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With man's arrest, a kidnapping case dismissed as hoax bubbles up again

Four months ago, 29-year-old Denise Huskins turned up in Huntington Beach, saying she had been kidnapped from her home here and held ransom.

Vallejo police were skeptical, calling the case a “wild goose chase” and a waste of police resources. Authorities from the Northern California town even warned that Huskins and her boyfriend, who said he was drugged during the kidnapping, could face criminal charges themselves for making a false report.

On Monday, the case took a dramatic turn.

The FBI announced that a man had been arrested in connection with what officials would only call the kidnapping of a woman. Matthew Muller, 38, a Harvard-educated former attorney, was taken into custody June 8 after authorities identified him as a suspect in a home-invasion robbery in Dublin, Calif., federal officials said.

An unsealed federal affidavit outlining their case against Muller does not name Huskins, but the details of the kidnapping are nearly identical to the account given by Huskins and her boyfriend, Aaron Quinn.

Vallejo police were not talking Monday, referring questions to the FBI. But attorneys for Huskins and Quinn had plenty to say about how police initially handled the case.

“The idea that in a short period of time they decided it was a hoax, that only works in Batman movies,” Quinn's attorney, Daniel Russo, said at a news conference Monday.

“The core of the problem here is it was so fantastical it couldn't be true, but no one asked the important question…. what is the motive here,” added Huskins' attorney, Douglas Rappaport. Huskins cried during the news conference but did not speak.

The couple's attorneys are demanding Vallejo police apologize to their clients and the public because “the individuals who perpetrated this offense were free to prey on other victims,” Rappaport said. Quinn and Huskins, he said, endured “public humiliation” and mockery, despite being “nothing but cooperative, conscientious human beings.”

In June, the FBI met with local law enforcement and determined there were similarities between the Dublin robbery and Huskins' kidnapping. In both cases, the couples woke to find a man standing at the foot of their bed with a flashlight shining in their faces. Both times, the victims were ordered to lie on their stomachs and zip ties were used to restrain them.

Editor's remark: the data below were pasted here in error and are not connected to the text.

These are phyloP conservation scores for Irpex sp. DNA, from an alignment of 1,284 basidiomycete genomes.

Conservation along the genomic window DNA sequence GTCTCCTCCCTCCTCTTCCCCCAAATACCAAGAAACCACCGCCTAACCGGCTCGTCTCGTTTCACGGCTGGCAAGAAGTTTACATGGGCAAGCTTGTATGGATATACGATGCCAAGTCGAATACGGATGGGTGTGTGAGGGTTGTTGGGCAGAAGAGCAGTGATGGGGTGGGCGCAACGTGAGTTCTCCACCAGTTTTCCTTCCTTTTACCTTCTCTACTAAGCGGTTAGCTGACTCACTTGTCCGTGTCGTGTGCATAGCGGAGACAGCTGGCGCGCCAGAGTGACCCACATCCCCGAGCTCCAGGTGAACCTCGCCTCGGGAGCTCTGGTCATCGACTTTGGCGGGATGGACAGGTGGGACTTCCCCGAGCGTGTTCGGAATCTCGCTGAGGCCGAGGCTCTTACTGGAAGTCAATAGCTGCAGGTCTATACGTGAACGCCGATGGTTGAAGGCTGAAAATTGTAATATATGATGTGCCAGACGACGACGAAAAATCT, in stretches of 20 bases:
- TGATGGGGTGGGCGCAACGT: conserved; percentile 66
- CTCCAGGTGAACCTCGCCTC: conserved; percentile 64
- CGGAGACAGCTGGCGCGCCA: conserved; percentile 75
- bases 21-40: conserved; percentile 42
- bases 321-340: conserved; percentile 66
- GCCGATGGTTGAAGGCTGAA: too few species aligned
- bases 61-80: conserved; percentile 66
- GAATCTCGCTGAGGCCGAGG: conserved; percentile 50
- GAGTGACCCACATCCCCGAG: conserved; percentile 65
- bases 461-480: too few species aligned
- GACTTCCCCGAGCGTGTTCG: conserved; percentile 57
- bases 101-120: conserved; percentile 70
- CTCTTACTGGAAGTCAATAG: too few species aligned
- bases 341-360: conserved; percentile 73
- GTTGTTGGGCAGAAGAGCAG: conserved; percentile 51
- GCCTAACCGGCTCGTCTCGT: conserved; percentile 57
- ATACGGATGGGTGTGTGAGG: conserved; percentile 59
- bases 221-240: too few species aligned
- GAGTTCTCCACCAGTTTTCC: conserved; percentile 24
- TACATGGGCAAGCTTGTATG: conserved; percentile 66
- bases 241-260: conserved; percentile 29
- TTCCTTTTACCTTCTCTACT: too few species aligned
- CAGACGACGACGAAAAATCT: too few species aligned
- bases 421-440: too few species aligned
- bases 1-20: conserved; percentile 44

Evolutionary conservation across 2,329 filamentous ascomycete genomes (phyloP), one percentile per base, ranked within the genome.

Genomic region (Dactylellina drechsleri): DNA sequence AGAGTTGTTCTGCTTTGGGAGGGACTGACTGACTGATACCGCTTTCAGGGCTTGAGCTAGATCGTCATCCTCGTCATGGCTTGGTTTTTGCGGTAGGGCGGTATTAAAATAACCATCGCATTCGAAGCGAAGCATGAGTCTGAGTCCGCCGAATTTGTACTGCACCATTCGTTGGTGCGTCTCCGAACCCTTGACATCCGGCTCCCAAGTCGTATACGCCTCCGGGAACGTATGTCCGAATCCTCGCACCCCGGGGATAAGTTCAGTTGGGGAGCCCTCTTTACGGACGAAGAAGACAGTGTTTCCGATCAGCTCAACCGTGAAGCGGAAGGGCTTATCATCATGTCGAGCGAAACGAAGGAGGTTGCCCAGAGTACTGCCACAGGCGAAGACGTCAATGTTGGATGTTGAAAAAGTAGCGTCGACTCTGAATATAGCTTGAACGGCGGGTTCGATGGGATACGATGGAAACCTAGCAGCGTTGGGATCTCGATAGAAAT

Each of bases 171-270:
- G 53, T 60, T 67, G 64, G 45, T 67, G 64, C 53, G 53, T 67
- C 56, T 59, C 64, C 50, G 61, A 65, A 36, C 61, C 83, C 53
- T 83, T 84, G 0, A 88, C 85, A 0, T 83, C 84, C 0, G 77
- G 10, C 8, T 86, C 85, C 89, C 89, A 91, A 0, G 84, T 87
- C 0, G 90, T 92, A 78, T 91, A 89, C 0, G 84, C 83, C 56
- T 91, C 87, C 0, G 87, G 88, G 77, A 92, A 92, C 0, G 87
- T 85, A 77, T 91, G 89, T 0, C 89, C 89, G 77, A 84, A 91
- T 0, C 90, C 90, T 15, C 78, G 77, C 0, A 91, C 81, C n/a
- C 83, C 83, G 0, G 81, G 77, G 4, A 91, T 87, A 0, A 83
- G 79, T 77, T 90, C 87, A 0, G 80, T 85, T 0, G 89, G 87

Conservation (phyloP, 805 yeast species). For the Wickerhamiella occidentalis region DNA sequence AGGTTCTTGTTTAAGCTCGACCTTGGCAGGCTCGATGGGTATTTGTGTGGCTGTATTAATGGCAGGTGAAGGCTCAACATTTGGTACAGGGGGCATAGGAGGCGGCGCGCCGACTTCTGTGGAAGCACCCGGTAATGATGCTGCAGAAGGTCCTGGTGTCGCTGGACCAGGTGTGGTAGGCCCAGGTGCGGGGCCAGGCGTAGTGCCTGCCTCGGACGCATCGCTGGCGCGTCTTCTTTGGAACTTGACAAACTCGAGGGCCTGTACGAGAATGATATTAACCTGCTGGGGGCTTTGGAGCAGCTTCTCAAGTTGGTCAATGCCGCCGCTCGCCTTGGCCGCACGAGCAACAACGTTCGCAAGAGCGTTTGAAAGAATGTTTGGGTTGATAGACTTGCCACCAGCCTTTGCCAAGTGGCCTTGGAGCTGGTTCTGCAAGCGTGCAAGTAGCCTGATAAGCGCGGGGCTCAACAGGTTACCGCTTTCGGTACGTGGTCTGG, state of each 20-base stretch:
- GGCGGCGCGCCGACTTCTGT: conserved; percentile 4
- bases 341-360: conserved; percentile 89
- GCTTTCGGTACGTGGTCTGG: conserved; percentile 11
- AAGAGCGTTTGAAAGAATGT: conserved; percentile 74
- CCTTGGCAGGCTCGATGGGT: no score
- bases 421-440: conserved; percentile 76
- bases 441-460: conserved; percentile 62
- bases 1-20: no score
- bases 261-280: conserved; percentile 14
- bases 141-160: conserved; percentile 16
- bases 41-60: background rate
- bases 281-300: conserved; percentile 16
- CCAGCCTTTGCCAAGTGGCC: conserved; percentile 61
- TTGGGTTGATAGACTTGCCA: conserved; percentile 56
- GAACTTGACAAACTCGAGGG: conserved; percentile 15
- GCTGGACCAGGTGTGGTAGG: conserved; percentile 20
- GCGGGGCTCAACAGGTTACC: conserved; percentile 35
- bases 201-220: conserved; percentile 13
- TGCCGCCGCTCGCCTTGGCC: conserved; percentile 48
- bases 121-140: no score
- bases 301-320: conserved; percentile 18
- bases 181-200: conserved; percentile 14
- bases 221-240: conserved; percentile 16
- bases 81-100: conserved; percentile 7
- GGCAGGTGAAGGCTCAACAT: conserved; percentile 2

Quinn told police that Huskins had been “forcibly taken” from his home sometime between midnight and 5 a.m. March 23. His attorneys said Quinn was bound and drugged, and had voluntarily provided blood samples to police. Quinn said he also gave authorities his passwords to double-check his email activity.

Based on the FBI's descriptions of the March 23 incident, Quinn's eyes were covered with swim goggles, and headphones with prerecorded instructions were placed over his ears.

He was given a muscle relaxant and Nyquil, and was warned he was being watched, according to the affidavit.

Quinn told police he later awoke to find his girlfriend, belongings and car missing. A voice-mail message demanding an $8,500 ransom was left behind, the FBI said.

Two days later, Huskins was dropped off at her family's home in Huntington Beach. Authorities arranged a flight for Huskins to Northern California to interview her. But when she never got on the plane, police grew suspicious and said the kidnapping appeared to be an “orchestrated event.” The couple's attorneys insisted the kidnapping was real.

Muller, who originally came to the attention of police investigating the robbery in Dublin, is a former U.S. Marine and Harvard Law School graduate who practiced law until 2013. He was disbarred in January 2015 after he was found to have failed to perform competent legal services for a client in an immigration case, according to records. He filed for bankruptcy in 2014, but the filing was dismissed months later, according to U.S. District Court documents.

Quinn's computer, water goggles covered with tape, a pair of two-way radios and tape with a long blond strand of hair attached to it were found in the South Lake Tahoe home where Muller was arrested or inside a stolen car he apparently was traveling in, according to the FBI. Most of the items had been mentioned in emails from the kidnappers, the affidavit said.

Authorities cautioned that the investigation is far from over.

“We firmly believe there are other perpetrators out there” who colluded with Muller, Russo said. “What I want for the Vallejo PD to do is to do their job. Go out, find out if there are other guys, get them in custody as soon as possible. And next time, think before you talk.”

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Copyright © 2016, Los Angeles Times


6:15 p.m.: This story has been updated to include more about Matthew Muller.

3:14 p.m. This story has been updated to include more details on the investigation contained in the affidavit.

This story was first published at 1:59 p.m.